It’s not a simple quirk of fate that massive structures of institutionalized racism — whether against Blacks or other minorities — are being exposed (it’s come to the fore, for example, that the NYPD sets arrest quotas for minority police officers against their own minority communities). It’s not a simple quirk of fate that all these facts form the backdrop against which anti-Muslim rhetoric is becoming manifest.
It’s not a simple quirk of fate because: Racism runs through the veins and arteries of the United States.
Racism runs through the veins and arteries of a United States that bears within its collective unconscious the blood of 10 million of Native Americans.
Racism runs through the veins and arteries of a United States that was built on the broken backs, in the ravaged wombs, through the blood, toil, sweat and tears of 250 years of slaves and slavery.
Racism runs through the veins and arteries of a United States that interred over 100,000 Japanese Americans during WWII, that discriminated against Italians, against the Irish, against the Jews.
At the same time, racism is part and parcel of the Western intellectual tradition. And this, I realize, is a somewhat radical statement on my part.
Racism — the idea that a certain group of people or peoples is or are inherently different from, and inferior to, the dominant group — was central to the colonizing missions of Europe, of which the United States is heir.
The Christian doctrine — let us recall — “Thou shalt not kill” was altered to “Thou shalt not kill a Christian” to justify the “civilizing” missions carried out around the world. Of course Christian missionaries were central to those colonizing missions: whether in Africa, the Middle East, or the so-called New World — as if to say that that part of the world didn’t have a prior existence until European settlers came to those shores.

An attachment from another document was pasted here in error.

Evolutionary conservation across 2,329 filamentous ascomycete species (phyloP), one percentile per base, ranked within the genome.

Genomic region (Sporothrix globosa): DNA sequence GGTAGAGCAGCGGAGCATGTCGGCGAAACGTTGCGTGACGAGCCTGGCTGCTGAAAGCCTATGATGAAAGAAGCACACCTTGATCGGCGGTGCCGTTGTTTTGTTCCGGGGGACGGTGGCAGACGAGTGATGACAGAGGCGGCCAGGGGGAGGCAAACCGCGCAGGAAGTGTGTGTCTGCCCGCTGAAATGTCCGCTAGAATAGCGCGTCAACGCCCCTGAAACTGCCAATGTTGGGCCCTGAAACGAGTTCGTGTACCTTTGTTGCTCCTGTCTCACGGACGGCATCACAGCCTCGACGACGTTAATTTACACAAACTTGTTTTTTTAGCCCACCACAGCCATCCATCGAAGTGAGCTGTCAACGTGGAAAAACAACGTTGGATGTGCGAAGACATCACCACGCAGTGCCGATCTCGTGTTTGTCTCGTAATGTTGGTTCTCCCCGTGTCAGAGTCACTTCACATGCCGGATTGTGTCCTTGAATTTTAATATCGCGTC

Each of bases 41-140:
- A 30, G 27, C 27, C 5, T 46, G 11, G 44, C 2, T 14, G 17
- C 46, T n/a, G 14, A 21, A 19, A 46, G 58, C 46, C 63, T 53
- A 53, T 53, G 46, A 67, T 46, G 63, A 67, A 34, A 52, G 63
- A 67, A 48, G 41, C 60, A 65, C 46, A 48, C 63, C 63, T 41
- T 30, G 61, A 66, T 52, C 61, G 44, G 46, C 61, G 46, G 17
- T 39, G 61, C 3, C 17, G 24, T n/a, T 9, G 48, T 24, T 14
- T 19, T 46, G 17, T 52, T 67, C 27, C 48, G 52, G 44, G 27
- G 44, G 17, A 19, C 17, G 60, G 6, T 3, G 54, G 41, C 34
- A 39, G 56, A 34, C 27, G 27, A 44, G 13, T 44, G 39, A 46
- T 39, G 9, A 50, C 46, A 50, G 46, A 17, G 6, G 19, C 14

The popular philosophical problem of whether a tree makes a sound when it falls if no one is there to hear it perhaps should be re-formulated to “Does a falling tree make a sound if a European is not there to hear it?”; since, of course, these lands were inhabited and lived in and named, and their trees — on occasion — felled, by “indigenous” people.
Which, incidentally, is another problematic term, just as “native,” given the colonial construction of “natives” and the “indigenous” as being different from those of us going over there from Europe.
You need only consider the fact that Europeans are not referred to as “indigenous” or “natives” to gain a better sense of the “Othering” that happens through the process of naming and referring to Brown and Black people as “indigenous” and “natives.”